Septuagint and Gen. 6

Discussion in 'Baptist Theology & Bible Study' started by Humblesmith, Mar 20, 2007.

  1. Humblesmith

    Humblesmith
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    I have heard several sources repeat that the phrase "sons of God" in Genesis 6:2, 4 is translated "angels" in the septuagint. However, I have checked two copies of the septuagint and not found this to be the case. In Gen. 6 the septuagint says "hoi huios to theou" using Strongs 5207 and 2316, saying "sons of God." The first use of "angels" (aggelos, Strongs 32) is in Gen. 16:7, when it speaks of "the angel of the Lord." (I have Rahlfs version, and I checked another one on an online site)

    Now, my language skills are by no means expert, so I thought I'd check some of the folks on here who are better at greek. Am I missing something obvious? Or is this a misconception? Can some of you language experts check for me?

    I never thought to check until yesterday........It just strikes me as odd, since I've heard this from several very educated folks.........

    Thanks in advance
     
  2. Brandon C. Jones

    Brandon C. Jones
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    Here's the opinion of someone who's also no language expert.

    Yes, you are correct above that the Greek you mention in the OP is literally "sons of God."

    I'm not in the library now so have no access to any critical editions of the LXX, but if I recall it's like a kethib/qere (what is written/what is read) and the LXX has angels for "sons of God" in this text as what is to be read. Here's the only thing I found searching briefly online but a trip to your library will surely render better results. This website can help you with fascimiles and what not here: http://www.kalvesmaki.com/LXX/texts.htm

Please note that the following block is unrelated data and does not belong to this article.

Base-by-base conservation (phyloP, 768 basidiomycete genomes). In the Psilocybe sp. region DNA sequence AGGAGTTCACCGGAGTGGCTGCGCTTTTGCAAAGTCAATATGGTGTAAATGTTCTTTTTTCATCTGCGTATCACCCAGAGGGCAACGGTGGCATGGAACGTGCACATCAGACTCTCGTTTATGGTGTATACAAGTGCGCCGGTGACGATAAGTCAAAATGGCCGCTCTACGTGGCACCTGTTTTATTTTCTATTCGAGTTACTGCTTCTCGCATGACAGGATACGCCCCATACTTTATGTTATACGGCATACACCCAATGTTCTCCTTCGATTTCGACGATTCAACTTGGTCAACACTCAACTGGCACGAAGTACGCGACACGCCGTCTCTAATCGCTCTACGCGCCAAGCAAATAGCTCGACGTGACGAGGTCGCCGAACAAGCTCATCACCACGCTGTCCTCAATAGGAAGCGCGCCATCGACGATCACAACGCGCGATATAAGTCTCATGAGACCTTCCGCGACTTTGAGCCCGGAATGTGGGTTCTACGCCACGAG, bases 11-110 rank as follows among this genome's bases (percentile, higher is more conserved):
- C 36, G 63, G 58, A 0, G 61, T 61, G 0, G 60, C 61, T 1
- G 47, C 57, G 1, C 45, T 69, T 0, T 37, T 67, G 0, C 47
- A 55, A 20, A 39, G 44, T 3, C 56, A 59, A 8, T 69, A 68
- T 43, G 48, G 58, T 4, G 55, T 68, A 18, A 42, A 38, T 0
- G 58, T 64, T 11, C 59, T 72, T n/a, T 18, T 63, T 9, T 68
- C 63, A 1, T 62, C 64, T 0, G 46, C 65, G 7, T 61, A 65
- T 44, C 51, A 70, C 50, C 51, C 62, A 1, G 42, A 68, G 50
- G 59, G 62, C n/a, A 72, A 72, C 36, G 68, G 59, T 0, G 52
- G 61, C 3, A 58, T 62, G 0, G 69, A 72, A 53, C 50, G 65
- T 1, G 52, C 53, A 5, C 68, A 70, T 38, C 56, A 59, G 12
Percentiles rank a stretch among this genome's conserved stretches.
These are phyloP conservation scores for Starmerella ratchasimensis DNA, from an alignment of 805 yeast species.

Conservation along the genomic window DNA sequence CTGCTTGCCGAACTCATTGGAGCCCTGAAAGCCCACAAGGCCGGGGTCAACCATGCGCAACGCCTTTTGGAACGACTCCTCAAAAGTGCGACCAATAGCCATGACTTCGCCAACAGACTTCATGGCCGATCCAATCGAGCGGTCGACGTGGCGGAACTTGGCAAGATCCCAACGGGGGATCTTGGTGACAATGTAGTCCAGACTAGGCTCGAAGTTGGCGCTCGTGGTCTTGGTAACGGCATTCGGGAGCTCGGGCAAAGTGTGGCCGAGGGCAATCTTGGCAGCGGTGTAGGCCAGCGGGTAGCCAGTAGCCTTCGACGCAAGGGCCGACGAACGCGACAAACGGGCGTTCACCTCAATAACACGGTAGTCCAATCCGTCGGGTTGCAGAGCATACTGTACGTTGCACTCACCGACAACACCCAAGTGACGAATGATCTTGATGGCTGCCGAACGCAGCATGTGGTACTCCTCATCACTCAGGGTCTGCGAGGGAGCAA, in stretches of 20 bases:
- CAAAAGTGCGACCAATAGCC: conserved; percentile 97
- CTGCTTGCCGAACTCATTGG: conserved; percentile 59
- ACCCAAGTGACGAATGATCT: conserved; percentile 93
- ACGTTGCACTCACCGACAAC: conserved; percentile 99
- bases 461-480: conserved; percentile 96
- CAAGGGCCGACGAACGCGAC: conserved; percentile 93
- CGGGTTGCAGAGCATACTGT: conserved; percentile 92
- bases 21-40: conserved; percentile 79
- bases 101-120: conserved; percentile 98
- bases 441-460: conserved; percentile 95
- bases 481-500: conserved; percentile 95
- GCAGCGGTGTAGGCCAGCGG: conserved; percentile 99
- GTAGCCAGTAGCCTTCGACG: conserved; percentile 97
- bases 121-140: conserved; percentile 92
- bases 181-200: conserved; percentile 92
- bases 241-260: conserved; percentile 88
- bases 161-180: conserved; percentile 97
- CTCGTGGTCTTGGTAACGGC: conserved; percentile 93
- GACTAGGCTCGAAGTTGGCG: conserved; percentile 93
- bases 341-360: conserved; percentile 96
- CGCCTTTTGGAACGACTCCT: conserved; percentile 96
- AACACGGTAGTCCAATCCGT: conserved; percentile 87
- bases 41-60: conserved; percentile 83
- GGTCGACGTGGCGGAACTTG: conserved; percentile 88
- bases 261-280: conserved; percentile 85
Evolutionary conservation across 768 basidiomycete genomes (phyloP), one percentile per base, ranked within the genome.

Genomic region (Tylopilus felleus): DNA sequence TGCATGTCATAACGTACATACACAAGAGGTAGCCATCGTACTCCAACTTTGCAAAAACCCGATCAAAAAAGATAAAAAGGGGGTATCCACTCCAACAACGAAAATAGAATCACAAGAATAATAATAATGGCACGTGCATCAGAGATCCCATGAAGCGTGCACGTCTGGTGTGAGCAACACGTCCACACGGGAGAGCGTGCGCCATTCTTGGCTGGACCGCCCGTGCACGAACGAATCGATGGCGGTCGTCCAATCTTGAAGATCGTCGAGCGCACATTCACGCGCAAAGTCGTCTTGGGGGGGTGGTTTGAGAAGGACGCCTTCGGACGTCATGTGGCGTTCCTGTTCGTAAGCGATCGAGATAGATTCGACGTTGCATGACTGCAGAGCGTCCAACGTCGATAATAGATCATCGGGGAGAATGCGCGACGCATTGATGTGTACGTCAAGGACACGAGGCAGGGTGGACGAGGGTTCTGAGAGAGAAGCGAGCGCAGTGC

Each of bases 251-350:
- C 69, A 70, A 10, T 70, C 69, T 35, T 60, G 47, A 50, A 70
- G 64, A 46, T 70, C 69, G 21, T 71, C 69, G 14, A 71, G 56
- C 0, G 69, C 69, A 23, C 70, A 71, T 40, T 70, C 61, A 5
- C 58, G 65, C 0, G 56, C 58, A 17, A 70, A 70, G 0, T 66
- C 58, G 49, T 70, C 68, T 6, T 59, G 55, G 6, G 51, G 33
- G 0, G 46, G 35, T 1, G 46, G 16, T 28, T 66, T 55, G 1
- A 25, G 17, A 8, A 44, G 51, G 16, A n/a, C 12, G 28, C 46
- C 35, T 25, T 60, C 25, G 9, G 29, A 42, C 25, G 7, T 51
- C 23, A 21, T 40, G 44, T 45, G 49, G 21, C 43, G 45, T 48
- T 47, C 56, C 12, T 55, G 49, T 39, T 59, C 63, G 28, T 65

I don't know if this is accurate:

    "The statement (Gen. 6:1) that the 'sons of God' married the daughters of men is explained of the fall of the angels, in Enoch, vi-xi, and codices, D, E F, and A of the Septuagint read frequently, for 'sons of God', [SIZE=+1] oi aggeloi tou qeou[/SIZE] ['angels of God']. Unfortunately, codices B and C are defective in Ge., vi, but it is probably that they, too, read [SIZE=+1] oi aggeloi[/SIZE] in this passage, for they constantly so render the expression 'sons of God'; cf. Job i, 6; ii, 1; xxxviii, 7; but on the other hand, see Ps. ii, 1; lxxxviii, & (Septuagint). Philo, in commenting on the passage in his treatise 'Quod Deus sit immutabilis', i, follows the Septuagint."
    - Hugh Pope, The Catholic Encyclopedia

     
    #2 Brandon C. Jones, Mar 20, 2007
    Last edited by a moderator: Mar 20, 2007

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